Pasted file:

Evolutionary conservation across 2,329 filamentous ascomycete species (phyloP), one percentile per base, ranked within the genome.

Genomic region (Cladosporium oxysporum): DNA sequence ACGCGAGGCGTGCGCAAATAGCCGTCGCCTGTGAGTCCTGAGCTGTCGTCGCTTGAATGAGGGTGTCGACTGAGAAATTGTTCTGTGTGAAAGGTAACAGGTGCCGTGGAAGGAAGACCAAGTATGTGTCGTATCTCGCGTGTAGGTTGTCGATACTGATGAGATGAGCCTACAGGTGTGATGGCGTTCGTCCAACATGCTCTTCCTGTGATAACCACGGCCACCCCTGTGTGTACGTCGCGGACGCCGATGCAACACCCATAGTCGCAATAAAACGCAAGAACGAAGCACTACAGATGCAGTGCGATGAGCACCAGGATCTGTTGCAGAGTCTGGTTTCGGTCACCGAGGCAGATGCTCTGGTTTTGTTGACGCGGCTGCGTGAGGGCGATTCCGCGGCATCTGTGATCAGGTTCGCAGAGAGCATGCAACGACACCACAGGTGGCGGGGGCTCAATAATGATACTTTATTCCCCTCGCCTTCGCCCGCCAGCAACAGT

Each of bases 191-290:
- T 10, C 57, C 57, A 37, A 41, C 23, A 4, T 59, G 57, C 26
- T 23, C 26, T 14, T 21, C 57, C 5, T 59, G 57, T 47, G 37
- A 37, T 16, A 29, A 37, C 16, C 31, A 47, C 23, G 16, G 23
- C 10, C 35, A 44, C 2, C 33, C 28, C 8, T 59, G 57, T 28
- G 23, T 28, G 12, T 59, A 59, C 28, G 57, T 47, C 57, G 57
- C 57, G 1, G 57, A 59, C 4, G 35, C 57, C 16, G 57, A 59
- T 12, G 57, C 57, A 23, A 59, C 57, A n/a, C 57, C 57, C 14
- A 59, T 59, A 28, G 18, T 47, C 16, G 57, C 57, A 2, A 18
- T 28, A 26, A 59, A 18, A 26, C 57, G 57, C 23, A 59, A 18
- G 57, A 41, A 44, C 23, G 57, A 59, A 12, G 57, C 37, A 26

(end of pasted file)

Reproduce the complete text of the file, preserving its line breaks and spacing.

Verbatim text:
Evolutionary conservation across 2,329 filamentous ascomycete species (phyloP), one percentile per base, ranked within the genome.

Genomic region (Cladosporium oxysporum): DNA sequence ACGCGAGGCGTGCGCAAATAGCCGTCGCCTGTGAGTCCTGAGCTGTCGTCGCTTGAATGAGGGTGTCGACTGAGAAATTGTTCTGTGTGAAAGGTAACAGGTGCCGTGGAAGGAAGACCAAGTATGTGTCGTATCTCGCGTGTAGGTTGTCGATACTGATGAGATGAGCCTACAGGTGTGATGGCGTTCGTCCAACATGCTCTTCCTGTGATAACCACGGCCACCCCTGTGTGTACGTCGCGGACGCCGATGCAACACCCATAGTCGCAATAAAACGCAAGAACGAAGCACTACAGATGCAGTGCGATGAGCACCAGGATCTGTTGCAGAGTCTGGTTTCGGTCACCGAGGCAGATGCTCTGGTTTTGTTGACGCGGCTGCGTGAGGGCGATTCCGCGGCATCTGTGATCAGGTTCGCAGAGAGCATGCAACGACACCACAGGTGGCGGGGGCTCAATAATGATACTTTATTCCCCTCGCCTTCGCCCGCCAGCAACAGT

Each of bases 191-290:
- T 10, C 57, C 57, A 37, A 41, C 23, A 4, T 59, G 57, C 26
- T 23, C 26, T 14, T 21, C 57, C 5, T 59, G 57, T 47, G 37
- A 37, T 16, A 29, A 37, C 16, C 31, A 47, C 23, G 16, G 23
- C 10, C 35, A 44, C 2, C 33, C 28, C 8, T 59, G 57, T 28
- G 23, T 28, G 12, T 59, A 59, C 28, G 57, T 47, C 57, G 57
- C 57, G 1, G 57, A 59, C 4, G 35, C 57, C 16, G 57, A 59
- T 12, G 57, C 57, A 23, A 59, C 57, A n/a, C 57, C 57, C 14
- A 59, T 59, A 28, G 18, T 47, C 16, G 57, C 57, A 2, A 18
- T 28, A 26, A 59, A 18, A 26, C 57, G 57, C 23, A 59, A 18
- G 57, A 41, A 44, C 23, G 57, A 59, A 12, G 57, C 37, A 26